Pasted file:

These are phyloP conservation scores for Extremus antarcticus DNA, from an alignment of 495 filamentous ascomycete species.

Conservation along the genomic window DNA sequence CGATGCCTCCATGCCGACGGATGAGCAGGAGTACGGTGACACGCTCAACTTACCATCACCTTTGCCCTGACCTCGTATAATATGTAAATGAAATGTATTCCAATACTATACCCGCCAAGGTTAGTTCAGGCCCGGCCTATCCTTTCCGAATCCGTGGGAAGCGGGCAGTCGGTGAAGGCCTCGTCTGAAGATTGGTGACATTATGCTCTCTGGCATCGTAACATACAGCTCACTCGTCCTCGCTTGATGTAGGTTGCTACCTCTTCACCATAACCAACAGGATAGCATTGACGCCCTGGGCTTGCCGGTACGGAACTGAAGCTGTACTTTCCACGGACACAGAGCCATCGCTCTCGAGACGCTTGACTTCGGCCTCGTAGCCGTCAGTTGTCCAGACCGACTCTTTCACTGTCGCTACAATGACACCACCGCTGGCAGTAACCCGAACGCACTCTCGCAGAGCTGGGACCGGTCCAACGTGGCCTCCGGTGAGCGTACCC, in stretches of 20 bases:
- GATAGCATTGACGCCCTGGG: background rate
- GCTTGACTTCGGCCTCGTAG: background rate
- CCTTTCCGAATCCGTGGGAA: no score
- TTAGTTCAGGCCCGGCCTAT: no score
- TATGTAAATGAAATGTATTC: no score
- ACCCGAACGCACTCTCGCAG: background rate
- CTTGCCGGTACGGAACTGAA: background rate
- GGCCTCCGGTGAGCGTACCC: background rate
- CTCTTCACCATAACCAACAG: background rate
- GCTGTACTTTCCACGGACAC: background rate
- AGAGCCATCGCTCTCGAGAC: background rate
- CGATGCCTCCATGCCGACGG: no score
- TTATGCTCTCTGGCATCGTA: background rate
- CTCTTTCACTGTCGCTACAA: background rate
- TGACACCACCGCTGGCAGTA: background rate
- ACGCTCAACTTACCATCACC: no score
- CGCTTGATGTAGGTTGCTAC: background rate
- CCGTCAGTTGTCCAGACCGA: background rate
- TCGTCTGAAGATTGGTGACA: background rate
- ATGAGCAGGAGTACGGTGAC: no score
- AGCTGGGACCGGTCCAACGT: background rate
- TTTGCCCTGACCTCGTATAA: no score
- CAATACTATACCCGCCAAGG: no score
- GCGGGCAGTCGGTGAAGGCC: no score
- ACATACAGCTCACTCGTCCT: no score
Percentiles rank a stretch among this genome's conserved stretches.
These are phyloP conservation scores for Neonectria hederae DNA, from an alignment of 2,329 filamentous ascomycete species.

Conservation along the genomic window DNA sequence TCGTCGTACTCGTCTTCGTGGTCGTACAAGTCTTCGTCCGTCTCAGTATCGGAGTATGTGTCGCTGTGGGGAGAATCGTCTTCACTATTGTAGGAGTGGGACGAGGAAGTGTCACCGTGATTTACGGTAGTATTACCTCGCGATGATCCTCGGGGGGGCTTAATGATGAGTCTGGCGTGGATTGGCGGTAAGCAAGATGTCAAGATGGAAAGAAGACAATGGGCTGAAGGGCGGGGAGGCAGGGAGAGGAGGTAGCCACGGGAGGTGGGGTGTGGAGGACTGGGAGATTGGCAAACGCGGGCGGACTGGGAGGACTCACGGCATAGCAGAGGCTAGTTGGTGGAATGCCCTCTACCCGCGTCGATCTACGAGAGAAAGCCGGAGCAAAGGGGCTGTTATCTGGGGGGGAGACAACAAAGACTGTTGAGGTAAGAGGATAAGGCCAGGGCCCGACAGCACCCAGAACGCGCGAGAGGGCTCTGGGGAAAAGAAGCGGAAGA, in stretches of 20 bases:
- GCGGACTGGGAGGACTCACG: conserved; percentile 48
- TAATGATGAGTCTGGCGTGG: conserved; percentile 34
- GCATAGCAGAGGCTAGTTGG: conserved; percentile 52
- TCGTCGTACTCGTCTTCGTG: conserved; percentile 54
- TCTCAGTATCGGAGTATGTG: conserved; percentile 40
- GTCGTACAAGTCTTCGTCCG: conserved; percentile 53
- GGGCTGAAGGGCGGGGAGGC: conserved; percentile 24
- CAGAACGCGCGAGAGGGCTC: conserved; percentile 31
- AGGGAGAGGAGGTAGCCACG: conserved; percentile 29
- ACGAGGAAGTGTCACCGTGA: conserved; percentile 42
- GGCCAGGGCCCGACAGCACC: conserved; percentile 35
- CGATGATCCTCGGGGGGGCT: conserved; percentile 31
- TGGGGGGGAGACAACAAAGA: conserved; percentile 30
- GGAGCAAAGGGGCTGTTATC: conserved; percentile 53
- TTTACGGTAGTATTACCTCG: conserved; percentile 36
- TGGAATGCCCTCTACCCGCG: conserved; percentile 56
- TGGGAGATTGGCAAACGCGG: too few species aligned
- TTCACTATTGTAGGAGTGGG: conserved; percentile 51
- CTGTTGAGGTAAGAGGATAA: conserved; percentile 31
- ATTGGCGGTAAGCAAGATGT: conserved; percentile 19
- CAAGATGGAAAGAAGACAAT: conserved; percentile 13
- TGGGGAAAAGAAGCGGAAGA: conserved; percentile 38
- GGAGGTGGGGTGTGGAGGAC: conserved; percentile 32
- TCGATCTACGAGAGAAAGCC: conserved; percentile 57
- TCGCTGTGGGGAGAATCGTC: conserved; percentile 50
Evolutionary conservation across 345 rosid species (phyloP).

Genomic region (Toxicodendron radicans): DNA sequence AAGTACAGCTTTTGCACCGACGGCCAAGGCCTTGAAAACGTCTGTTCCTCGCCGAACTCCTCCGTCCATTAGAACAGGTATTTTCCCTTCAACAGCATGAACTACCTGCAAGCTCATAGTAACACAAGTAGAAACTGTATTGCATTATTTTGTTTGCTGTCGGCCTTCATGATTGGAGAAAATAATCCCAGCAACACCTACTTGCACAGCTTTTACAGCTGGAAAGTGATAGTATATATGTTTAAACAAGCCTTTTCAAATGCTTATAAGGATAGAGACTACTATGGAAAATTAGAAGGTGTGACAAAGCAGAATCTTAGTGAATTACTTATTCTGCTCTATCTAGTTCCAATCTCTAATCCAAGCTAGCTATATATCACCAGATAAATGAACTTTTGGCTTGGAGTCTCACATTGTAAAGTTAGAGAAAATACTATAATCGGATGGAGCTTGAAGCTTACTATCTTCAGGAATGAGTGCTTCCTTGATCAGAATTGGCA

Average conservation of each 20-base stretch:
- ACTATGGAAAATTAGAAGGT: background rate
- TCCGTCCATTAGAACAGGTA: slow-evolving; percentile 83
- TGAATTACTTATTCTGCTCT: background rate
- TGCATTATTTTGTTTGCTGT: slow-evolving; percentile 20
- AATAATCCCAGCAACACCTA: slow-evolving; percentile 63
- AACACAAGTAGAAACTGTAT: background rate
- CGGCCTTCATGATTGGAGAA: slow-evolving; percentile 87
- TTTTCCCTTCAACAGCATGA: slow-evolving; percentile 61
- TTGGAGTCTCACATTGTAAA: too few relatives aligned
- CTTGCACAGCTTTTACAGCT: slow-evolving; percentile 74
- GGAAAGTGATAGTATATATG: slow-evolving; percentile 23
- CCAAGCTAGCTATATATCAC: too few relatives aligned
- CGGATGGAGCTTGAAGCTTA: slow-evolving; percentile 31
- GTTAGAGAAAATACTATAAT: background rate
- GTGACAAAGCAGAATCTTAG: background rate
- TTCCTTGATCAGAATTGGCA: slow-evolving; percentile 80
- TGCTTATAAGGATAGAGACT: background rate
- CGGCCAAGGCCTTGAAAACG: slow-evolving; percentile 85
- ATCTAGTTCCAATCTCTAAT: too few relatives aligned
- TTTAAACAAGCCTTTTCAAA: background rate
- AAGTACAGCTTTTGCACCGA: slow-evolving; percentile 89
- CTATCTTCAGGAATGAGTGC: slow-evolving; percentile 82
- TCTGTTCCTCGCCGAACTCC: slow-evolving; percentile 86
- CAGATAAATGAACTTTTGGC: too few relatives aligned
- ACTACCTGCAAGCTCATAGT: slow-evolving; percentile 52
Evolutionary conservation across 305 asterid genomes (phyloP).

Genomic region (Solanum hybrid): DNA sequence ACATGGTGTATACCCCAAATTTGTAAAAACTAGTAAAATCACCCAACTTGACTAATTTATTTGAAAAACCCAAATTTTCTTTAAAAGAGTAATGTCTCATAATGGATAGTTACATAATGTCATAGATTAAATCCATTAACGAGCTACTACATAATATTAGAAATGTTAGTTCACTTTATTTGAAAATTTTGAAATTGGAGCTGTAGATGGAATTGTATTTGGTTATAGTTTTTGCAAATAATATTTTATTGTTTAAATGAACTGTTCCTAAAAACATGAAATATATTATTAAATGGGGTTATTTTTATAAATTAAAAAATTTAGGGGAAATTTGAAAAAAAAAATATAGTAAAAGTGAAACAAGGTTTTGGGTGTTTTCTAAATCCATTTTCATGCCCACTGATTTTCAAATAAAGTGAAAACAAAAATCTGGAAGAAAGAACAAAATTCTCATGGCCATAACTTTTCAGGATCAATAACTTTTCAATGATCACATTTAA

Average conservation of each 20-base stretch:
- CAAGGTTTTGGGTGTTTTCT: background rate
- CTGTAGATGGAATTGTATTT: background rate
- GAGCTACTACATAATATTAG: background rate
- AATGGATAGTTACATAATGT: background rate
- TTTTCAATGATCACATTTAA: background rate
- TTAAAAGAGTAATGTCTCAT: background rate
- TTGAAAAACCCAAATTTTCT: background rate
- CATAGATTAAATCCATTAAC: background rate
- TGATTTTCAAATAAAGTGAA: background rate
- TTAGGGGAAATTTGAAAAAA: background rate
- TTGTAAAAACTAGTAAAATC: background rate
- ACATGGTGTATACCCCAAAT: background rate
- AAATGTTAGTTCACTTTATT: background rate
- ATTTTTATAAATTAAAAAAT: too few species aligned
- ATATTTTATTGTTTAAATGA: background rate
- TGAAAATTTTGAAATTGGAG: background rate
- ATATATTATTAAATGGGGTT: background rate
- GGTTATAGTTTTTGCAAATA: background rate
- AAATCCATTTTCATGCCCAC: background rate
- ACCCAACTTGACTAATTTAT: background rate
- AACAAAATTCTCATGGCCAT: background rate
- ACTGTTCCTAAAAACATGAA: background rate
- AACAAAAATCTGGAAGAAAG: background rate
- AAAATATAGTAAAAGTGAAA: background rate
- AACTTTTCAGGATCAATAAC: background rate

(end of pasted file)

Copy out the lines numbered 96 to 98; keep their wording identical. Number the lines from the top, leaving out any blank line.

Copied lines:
- TTAGGGGAAATTTGAAAAAA: background rate
- TTGTAAAAACTAGTAAAATC: background rate
- ACATGGTGTATACCCCAAAT: background rate